The plumber, the roofer and the electrician sell us a cure. They come to our house, fix the problem, and leave.
The consultant, the doctor (often) and the politician sell us the narrative. They don’t always change things, but they give us a story, a way to think about what’s happening. Often, that story helps us fix our problems on our own.
The best parents and teachers, of course, are in the story business.
Reading these words from one of my favorite bloggers clarified for me why the testing season vexes so many teachers. It’s not just the stress and break in routine, though those are maddening. It’s the fundamental difference between how many people in and out of schools see students – either as problems to be fixed or stories to be told.
Teachers are in the story business, which is why we look to strengths in children. It’s the thread we know can carry the narrative all the way through the years to a happy ending.
“If he can do this so well now, look at all the possibilities. . .”
This is her passion, just imagine if her drive continues what might unfold . . .”
Obstacles in the path are just unexpected twists in the story we are determined to tell, opportunities for grit and resilience to rise up before all ends well.
Nothing is ever black and white – there are stories in the numbers we get from tests, and there are problems to be solved in any journey. Yet to know someone well you have to know their story. The more distant anyone is from schools, the more impossible it is to learn the stories, and the more natural it is to default to metaphors about leaky roofs and falling test scores.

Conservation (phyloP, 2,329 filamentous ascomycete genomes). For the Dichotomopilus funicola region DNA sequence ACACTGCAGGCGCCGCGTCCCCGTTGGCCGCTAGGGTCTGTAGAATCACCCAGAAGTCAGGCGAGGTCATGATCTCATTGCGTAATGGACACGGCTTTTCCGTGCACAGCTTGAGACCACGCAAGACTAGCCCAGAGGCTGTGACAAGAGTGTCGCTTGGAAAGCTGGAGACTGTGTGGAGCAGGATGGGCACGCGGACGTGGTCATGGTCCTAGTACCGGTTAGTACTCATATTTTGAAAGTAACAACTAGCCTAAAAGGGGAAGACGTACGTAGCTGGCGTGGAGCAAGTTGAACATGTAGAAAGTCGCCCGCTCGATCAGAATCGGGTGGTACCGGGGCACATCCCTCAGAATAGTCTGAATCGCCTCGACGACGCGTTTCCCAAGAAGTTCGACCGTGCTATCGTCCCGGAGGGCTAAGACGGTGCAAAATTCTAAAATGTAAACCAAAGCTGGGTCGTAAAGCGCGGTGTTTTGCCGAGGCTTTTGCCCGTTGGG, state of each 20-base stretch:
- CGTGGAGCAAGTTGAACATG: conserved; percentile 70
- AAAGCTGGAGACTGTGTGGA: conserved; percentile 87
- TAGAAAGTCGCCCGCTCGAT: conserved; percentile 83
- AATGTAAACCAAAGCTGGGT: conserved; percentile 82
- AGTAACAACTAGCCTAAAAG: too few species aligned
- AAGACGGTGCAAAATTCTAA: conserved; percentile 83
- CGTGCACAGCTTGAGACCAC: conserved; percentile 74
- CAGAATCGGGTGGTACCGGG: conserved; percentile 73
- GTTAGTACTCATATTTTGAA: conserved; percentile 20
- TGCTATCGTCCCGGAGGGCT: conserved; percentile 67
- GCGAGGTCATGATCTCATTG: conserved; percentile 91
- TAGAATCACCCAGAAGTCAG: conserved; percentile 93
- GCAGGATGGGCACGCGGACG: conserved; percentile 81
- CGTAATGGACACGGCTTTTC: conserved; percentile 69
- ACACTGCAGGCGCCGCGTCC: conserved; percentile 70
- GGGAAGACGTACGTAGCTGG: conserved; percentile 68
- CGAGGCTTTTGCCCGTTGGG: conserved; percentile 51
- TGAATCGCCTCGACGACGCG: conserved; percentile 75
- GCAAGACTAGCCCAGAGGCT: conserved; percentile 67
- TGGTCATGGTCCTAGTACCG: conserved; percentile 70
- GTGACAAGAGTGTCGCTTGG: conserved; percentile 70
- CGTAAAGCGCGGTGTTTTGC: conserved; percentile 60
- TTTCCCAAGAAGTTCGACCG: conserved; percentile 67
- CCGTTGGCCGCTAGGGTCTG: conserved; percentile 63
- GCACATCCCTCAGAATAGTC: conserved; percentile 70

Metaphors shape the way we think about the world, but they aren’t reality — they are just containers for holding and making sense of it. When the disagreements are stark, usually it’s a policy maker with a plumber’s mentality butting heads with a story-loving teacher.
This week we look at closure as teachers clean rooms and say goodbye to students. Plus more as always — enjoy!
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Here are two articles from the archives to help you think about closure in the final days of school.
Andrea Smith reflects on Letting Go After Holding on Tight as she prepares to say goodbye to students:
Looking for activities to use during the final professional development meetings of the year? We offer Last Words and Next Steps: Closure Activities for Study Groups and Mentoring Programs:
This is a fun essay to share during graduation season, when everyone is thinking about careers and dream jobs. Mike Rowe from the television series Dirty Jobs writes about the importance of how we talk and think about jobs:
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Suzy Kaback remembers saying goodbye to her first group of students as a young teacher in A Case of the Perennial Annuals:
In this week’s video, Cathy Laker uses her own writing as a mentor text in a brief lesson for her second graders on endings:
Megan Ginther and Holly Mueller close out the year with their final literacy contracts. It’s time for students to take ownership of their learning, so they select the themes:
That’s all for this week!